19. 5 out of 5

    Sean Chick

    The more I read about the Titanic the more I dislike James Cameron's film, with its reliance on spectacle, mockery/slander of historical figures (Lightoller, Captain Smith, Guggenheim, etc.), and a corny love story, when the real sinking was a horror show. Sadly, Cameron is not alone, as nearly every film (there are over 15 feature length movies) is based on fictional characters although the actual sinking contains a wealth of stories. Many of them are here in this account, done in a documentary The more I read about the Titanic the more I dislike James Cameron's film, with its reliance on spectacle, mockery/slander of historical figures (Lightoller, Captain Smith, Guggenheim, etc.), and a corny love story, when the real sinking was a horror show. Sadly, Cameron is not alone, as nearly every film (there are over 15 feature length movies) is based on fictional characters although the actual sinking contains a wealth of stories. Many of them are here in this account, done in a documentary style, blow by blow, as Titanic hits an Iceberg, sinks, and the survivors are brought to New York City. While the names can sometimes start to mesh together, the tight and sparse style has the effect of making the book seem utterly reliable and unsensational, so that the moments of horror, heroism, cowardice, and humor seem more real than other books that lapse into purple prose. The book is very much a window into the social concerns and blind spots of its day. While the book remains focused on individuals, class is important. Lord supposed that the world of 1912, when 3rd class was kept at bay from 1st and 2nd class was at an end. The arch of history though does not "bend towards justice" but instead toward decline, death, and change. The working class, at the height of its powers in 1955 (when this was published), is now thoroughly abused by the right, left, and center. Furthermore, the racism Lord comments on is one we have partially forgotten in the obsession with "whiteness." On Titanic it was the Anglo-Saxon and Nordic feeling of superiority to the Irish, French, Spanish, Polish, Italian, Greek, Chinese, and Japanese. We can argue that that world ended post World War II, but I doubt we are far enough removed from history or human nature as shown by the interplay in world politics not to mention personal experiences. Lastly, Lord does not despise the upper class of the day. He notes their shortcomings but cannot help but admire how the three richest men onboard (Astor, Strauss, Guggenheim) faced and accepted death. Could you see any of our corporate overlords, replete with rainbow flags and assurances of their morale superiority, doing the same? I am convinced most would either force their way onto to a boat, or fall crying to their knees. Guggenheim, by contrast, was last seen declaring "We are dressed in our best and are prepared to go down as gentlemen."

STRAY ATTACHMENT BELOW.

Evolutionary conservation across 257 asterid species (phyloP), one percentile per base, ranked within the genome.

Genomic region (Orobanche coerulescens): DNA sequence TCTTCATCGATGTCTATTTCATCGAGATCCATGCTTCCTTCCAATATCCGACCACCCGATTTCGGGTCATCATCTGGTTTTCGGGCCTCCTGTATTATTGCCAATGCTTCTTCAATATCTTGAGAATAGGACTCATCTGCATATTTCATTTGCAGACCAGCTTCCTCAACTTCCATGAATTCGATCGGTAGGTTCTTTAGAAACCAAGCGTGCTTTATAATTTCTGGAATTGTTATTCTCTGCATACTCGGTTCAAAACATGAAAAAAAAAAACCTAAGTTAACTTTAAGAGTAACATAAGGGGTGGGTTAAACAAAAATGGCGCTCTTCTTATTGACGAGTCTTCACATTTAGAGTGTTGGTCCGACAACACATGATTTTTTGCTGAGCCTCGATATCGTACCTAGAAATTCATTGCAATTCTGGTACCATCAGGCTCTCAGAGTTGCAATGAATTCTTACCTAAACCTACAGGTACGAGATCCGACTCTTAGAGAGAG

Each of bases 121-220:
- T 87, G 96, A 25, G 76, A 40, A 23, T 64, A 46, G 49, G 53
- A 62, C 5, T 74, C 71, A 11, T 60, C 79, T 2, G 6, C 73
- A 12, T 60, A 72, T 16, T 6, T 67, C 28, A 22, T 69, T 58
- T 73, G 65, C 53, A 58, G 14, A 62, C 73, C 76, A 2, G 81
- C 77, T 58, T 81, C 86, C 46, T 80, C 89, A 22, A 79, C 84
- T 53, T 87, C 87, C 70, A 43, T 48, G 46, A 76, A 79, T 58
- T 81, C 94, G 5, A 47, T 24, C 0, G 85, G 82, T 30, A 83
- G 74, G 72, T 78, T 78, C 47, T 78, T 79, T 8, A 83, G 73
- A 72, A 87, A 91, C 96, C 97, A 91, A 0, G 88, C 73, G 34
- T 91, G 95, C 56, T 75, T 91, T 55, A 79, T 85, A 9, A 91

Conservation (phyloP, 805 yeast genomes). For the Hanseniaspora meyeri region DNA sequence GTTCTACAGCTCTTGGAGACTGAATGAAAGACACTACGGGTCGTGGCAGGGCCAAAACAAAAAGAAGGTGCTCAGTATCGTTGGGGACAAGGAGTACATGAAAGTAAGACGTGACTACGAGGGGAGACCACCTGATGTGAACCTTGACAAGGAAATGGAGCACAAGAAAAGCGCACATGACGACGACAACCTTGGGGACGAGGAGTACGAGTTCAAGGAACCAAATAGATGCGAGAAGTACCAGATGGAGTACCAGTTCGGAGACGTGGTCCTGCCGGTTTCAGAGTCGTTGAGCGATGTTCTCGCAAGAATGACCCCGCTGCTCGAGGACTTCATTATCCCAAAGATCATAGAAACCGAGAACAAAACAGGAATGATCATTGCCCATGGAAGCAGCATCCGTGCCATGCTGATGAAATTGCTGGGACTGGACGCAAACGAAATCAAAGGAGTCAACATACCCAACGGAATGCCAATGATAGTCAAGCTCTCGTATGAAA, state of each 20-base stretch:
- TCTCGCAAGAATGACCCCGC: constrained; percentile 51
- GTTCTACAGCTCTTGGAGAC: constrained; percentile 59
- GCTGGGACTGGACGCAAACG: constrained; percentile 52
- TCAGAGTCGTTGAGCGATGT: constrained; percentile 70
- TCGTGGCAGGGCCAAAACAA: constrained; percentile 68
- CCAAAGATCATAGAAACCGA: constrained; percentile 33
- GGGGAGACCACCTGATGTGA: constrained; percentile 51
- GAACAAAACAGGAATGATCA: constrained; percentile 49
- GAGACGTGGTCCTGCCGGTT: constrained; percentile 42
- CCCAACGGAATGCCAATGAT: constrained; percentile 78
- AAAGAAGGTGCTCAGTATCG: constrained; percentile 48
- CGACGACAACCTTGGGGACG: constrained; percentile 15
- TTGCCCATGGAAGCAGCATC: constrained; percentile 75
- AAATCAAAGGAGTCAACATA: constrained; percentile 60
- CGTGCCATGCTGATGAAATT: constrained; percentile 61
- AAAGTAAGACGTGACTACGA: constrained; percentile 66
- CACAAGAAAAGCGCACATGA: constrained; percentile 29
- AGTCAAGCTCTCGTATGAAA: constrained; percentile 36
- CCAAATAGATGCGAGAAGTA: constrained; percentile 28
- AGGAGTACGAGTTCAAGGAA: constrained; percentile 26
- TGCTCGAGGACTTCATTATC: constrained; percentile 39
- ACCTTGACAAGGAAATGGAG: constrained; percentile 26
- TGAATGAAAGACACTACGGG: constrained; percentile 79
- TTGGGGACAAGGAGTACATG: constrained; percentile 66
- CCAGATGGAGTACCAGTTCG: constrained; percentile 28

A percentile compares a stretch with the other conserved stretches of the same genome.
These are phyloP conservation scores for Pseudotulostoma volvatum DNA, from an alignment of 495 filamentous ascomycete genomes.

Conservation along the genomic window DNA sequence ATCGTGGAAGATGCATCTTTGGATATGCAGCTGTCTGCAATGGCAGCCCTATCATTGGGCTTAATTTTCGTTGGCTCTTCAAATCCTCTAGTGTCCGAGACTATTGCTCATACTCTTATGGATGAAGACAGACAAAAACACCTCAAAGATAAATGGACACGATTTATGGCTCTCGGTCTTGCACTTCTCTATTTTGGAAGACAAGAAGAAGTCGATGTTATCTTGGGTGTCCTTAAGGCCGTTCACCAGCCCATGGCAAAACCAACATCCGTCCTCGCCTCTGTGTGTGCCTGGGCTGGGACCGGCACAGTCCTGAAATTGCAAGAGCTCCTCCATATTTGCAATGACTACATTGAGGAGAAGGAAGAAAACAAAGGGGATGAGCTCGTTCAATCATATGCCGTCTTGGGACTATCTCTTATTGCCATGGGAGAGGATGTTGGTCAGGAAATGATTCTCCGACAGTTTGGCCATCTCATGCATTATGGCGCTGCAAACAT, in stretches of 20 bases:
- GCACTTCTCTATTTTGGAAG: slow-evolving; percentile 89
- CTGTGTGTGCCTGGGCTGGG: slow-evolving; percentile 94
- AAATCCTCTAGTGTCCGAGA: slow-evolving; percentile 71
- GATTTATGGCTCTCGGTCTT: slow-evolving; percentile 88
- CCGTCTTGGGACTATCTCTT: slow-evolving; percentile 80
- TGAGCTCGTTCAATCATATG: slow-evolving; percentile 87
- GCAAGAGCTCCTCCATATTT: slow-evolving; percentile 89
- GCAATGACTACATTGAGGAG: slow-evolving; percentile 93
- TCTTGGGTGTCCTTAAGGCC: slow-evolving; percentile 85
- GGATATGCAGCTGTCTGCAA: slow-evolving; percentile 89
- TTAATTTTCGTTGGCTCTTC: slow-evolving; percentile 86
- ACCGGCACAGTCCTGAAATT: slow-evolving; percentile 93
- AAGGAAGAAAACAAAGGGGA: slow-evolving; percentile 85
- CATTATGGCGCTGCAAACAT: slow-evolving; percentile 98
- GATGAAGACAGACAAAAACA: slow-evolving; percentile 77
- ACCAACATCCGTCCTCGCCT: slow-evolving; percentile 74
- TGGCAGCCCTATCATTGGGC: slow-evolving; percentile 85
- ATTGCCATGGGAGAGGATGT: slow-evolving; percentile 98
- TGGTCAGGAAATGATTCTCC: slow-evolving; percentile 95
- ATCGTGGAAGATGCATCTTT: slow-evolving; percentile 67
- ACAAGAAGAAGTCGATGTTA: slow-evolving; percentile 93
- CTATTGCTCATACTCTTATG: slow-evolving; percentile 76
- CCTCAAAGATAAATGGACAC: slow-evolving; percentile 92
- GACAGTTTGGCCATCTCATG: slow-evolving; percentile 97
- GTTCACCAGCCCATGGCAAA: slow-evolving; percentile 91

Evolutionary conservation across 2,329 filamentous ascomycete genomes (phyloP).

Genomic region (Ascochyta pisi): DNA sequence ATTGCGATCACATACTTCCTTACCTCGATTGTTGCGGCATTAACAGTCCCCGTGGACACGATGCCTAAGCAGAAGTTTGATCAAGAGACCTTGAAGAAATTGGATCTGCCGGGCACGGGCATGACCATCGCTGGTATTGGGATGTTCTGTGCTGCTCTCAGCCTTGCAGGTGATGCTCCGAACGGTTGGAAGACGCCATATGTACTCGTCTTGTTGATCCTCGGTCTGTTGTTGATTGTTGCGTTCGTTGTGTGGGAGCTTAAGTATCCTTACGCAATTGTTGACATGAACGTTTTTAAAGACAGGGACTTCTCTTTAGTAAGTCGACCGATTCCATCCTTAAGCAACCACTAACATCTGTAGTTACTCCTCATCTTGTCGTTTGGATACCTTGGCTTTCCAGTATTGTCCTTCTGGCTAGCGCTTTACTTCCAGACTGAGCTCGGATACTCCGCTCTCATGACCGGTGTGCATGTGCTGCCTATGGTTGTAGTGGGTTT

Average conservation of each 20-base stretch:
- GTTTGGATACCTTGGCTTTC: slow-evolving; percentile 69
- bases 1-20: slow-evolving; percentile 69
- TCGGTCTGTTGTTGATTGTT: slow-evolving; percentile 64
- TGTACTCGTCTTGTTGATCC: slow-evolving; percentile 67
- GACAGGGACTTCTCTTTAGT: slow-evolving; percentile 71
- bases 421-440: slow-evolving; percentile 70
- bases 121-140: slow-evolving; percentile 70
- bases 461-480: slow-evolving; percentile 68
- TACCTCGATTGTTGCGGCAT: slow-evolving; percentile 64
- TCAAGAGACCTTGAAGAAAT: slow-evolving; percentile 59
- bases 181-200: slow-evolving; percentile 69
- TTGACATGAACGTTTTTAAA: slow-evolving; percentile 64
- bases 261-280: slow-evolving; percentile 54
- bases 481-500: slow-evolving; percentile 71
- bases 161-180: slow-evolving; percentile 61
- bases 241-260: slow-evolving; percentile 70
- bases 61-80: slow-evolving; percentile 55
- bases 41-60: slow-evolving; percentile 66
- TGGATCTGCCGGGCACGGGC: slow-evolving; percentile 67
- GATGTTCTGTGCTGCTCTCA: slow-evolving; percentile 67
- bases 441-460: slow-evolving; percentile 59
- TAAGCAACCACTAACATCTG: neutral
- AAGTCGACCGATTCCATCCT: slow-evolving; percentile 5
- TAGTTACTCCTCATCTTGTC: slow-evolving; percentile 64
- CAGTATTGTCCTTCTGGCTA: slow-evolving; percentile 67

20. 4 out of 5

    Geevee